Games, music, clans and more highlight Highlanders Festival

A myriad of blissful sounds filled the air at Saturday’s Highlanders Festival, from bagpipes and drums to the exotic voices and instruments of the handful of bands playing on various stages. Even the quick whistle of a sheepherder could be heard while strolling through the Radford University campus.

Contrast those sounds with the strains, grunts and thuds heard in the center of Moffett Lawn.





That’s where the annual popular Tom Raisbeck Memorial Scottish heavyweight games were taking place, a tradition at the festival where contestants engage every muscle in their bodies, face included, lifting outrageously heavy rocks, carrying tombstones and tossing cabers. All this while wearing kilts. One large, bearded man wore a red, black and white kilt with a black T-shirt that read “Strong and Pretty.”


This year’s games were the first to feature pro-class athletes.

“It’s a lot of fun when strong people get together,” said Jaden Williams, a former Radford employee who was warming up to lift and throw stones weighing up to 255 pounds.

“This makes you realize you’re not as strong as you think you are,” he said, laughing. “And I’m definitely going to be sore tomorrow.”

The games, however, were serious business within the corners and throughout the interior of the fenced-in area. Crowds sitting and standing along the perimeter cheered as one man strained to exert enough energy to push a large stone upward from his broad chest.

“Go, go, go,” the crowd chanted just as the competitor hoisted the boulder slightly above his head, precariously holding it inches above his forehead for a couple of seconds before dropping it onto a red mat that matched the color of his blood-rushed face.

Just a few feet away, a woman swung with one arm a 56-pound weight up from her ankles and high into the air in hopes of seeing it travel over the bar and then dodging the falling object before it thumped to the ground.

Later, competitor Frank Sharp picked up a large stone, which, combined with its ring-weight handle, tipped the scales at 505 pounds. Sharp, a Radford alumnus, carried the stone 55 feet – a new record – while the ring dug into his fingers “like nobody’s business,” said the games’ athletics director Chad Clark, and the stone “beat the crap out of his shins.”

Despite the pain and agony, “It was a lot of fun. We had an absolute blast,” Clark said later. “I love it when I know the athletes on the field are feeding off the energy the crowd is providing, and we had that all day long. These athletes love the Highlanders Festival because they feel that energy.”

Providing a soundtrack for the games and the sprawling festival was the Scottish band Albannach and SYR, a Celtic folk-rock band from Columbia, South Carolina. Both played on the Moffett main stage as crowds listened and danced. A few headbanged along with the rhythms and beats.

PanJammers, an award-winning steel drum orchestra based in Blacksburg, Virginia, played to the crowd, too, as did Kinnfolk and Hollace Oaks, while dancer Claire Pollite entertained the large gathering. Old-time musicians Dittyville -- Erynn Marshall and Carl Jones -- put on quite a show near the campus Red Clocks.


If you walked between Moffett Lawn and Peters Hall, you likely saw two border collies running circles around a flock of sheep and a few ducks, keeping the animals contained within a small grassy area at the herding demonstration, which is always a fan favorite.

“I’m having a ball,” said Doris Adams of Culpeper, Virginia, with her eyes trained on the games in front of her and her ears tuned to SYR playing behind her. “I’m really enjoying this.”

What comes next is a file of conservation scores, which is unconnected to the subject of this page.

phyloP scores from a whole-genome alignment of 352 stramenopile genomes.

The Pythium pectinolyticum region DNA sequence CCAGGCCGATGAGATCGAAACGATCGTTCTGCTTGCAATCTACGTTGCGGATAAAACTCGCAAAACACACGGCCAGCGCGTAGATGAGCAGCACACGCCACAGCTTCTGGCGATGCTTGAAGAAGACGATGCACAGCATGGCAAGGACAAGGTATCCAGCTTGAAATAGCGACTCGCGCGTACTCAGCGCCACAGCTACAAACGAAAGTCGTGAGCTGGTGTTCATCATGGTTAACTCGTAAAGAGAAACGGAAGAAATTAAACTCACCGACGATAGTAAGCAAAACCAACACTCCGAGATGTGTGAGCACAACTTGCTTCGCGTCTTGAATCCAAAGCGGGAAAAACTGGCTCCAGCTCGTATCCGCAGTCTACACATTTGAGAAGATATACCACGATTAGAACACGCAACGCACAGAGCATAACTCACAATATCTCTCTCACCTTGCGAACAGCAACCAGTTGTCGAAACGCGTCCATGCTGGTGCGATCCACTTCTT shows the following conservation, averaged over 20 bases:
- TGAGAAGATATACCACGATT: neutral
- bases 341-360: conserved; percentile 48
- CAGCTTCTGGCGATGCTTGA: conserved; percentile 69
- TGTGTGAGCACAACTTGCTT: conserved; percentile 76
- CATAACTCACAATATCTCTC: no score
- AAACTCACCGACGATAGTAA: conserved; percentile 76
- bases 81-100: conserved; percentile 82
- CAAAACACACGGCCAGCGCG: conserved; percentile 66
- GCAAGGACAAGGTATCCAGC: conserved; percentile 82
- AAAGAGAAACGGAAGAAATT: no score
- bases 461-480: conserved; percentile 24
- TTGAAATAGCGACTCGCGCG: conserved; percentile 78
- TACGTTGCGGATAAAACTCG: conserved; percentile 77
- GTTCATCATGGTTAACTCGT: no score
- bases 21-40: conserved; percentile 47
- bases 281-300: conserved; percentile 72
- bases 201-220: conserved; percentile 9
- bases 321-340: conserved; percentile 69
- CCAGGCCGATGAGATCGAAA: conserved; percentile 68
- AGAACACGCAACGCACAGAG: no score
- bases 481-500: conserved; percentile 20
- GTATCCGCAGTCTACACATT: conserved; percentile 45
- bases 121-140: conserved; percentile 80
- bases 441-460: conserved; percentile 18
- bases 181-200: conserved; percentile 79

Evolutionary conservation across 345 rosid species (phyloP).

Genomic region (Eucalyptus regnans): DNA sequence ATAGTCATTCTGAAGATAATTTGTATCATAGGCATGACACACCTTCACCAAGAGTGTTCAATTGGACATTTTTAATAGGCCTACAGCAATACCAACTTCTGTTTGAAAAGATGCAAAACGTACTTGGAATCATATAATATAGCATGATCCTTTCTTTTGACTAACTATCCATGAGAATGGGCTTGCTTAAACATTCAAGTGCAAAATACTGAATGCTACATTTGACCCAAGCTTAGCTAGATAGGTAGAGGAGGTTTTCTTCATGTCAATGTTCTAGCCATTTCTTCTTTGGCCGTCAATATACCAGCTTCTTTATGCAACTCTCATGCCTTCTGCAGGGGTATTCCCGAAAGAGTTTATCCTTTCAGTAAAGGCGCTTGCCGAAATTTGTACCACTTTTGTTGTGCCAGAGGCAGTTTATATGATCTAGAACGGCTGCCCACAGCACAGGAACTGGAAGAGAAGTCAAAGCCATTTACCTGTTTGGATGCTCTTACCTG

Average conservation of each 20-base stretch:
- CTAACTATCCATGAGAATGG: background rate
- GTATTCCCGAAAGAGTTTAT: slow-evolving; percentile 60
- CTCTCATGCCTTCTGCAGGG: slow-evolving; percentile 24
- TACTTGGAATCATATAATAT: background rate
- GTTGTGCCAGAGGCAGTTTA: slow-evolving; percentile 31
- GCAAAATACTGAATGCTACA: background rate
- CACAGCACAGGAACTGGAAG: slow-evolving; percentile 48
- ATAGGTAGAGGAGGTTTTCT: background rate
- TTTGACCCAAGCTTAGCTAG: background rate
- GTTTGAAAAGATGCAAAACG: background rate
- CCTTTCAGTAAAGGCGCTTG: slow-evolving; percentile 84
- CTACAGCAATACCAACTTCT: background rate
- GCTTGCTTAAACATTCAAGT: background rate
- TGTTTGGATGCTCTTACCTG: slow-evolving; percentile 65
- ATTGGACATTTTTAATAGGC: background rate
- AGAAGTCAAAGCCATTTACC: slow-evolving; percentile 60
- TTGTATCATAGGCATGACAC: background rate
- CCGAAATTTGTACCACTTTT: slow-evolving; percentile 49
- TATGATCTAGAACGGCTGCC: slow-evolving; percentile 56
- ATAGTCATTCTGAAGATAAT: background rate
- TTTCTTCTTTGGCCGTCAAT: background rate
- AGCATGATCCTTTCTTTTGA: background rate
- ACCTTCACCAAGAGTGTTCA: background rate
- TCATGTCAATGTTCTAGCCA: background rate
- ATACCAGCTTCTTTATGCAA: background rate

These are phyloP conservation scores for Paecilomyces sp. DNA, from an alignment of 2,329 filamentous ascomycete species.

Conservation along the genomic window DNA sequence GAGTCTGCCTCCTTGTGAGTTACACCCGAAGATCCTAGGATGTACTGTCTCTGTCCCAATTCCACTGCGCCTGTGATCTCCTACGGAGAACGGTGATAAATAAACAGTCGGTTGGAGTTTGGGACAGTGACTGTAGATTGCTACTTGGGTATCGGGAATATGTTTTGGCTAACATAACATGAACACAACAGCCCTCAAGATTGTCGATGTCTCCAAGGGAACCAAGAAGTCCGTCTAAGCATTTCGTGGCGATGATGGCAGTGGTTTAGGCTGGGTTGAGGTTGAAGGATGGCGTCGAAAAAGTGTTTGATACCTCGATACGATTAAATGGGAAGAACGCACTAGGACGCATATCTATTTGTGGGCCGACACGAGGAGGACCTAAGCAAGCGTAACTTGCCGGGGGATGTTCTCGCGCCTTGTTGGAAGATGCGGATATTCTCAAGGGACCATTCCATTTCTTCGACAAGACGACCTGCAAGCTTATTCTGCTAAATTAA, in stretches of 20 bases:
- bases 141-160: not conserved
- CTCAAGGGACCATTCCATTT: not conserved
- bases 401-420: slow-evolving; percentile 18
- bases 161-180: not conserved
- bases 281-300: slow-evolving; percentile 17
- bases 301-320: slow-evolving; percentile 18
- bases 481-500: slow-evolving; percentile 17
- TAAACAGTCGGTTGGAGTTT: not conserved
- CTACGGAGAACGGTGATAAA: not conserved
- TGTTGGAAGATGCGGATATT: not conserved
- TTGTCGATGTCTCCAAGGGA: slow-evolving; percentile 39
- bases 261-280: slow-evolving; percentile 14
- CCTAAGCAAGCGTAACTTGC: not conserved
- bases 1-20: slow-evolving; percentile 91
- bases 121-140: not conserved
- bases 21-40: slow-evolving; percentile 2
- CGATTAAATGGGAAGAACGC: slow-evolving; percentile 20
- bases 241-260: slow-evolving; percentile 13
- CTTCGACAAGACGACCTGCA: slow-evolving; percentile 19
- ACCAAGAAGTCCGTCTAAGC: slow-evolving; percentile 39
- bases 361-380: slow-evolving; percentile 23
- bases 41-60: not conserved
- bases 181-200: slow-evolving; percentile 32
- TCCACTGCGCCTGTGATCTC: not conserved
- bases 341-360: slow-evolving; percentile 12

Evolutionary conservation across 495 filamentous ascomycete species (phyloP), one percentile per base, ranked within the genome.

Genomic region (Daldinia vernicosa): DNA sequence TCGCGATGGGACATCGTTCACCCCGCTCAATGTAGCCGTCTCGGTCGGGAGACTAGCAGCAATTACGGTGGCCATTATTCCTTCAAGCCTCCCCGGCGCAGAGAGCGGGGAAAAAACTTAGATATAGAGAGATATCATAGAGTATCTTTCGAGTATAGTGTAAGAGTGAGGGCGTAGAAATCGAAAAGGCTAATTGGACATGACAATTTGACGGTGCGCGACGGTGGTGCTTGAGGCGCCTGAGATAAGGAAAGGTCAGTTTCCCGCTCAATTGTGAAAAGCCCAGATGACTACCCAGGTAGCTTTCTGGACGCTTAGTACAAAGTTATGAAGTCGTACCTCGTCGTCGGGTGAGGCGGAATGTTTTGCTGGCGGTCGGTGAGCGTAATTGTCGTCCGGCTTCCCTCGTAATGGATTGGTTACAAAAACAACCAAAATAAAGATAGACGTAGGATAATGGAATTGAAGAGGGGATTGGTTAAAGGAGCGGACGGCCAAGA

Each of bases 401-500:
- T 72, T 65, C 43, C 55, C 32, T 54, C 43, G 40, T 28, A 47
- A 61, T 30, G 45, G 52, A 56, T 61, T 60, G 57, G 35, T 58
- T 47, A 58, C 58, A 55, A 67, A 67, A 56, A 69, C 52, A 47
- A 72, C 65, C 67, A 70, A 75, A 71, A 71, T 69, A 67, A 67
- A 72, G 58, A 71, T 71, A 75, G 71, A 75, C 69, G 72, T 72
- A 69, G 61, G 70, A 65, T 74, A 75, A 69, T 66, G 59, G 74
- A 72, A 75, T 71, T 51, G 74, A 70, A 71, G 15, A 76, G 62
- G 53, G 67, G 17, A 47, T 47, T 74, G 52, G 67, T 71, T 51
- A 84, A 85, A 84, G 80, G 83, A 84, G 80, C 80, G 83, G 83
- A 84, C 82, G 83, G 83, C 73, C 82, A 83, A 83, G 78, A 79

In addition to the bands, festivalgoers were treated to a multitude of food trucks, some of which served authentic Scottish fare, while others offered tasty classic festival food such as pizzas, burgers and delicious funnel cakes. Vendors populated half the lawn, selling crafts, jewelry, kilts, T-shirts and a lot more.

As happens every Highlanders Festival, members of Scottish clans set up booths, and at noon, they were introduced while marching onto the lawn as part of a massed band performance. The concept of clans --  extended networks of families with loyalties to particular chiefs – dates back to the 12th century.

The Highlanders Festival began in the mid-1990s, with about 3,000 people attending. Since then, the festival has more than tripled in size and now attracts an estimated 10,000 people each October. This year’s festival again brought thousands of spectators to campus on a day that began cool and rainy but gave way to warmth and sunshine.

While massive stones were being tossed about by the heavyweights, another set of games and activities was happening between Peters Hall and Pocahontas Hall. Games just for kids.

“Throw it like this,” said Radford senior Aaliyah Hutson, instructing a group of children on the proper form for tossing a cardboard caber.

Each kid selected one of the many cardboard tubes, some thicker and heavier than others, got a short running start and tossed the faux caber with two hands as far as their strength would allow. It was a fun and rewarding experience for Hutson of Suffolk, Virginia, and a couple of her fellow recreation, parks and tourism majors, Dannielle Davis, a senior from Salem, Virginia, and Ryan Andrews, a sophomore from King George, Virginia.

“A lot of the events we do in our major involve working with children,” Hutson said. “This is a really good opportunity for us to get more experience to grow our skills in working with kids by working and facilitating these games.”

Saturday’s Highlanders Festival was the first for Hutson, and while she was enjoying time running the kids’ games, she was itching to experience all that was happening around the corner, just a few yards away.

“I can’t wait for my break,” she said. “It sounds really exciting over there.”


Oct 18, 2023
Chad Osborne
(540) 831-7761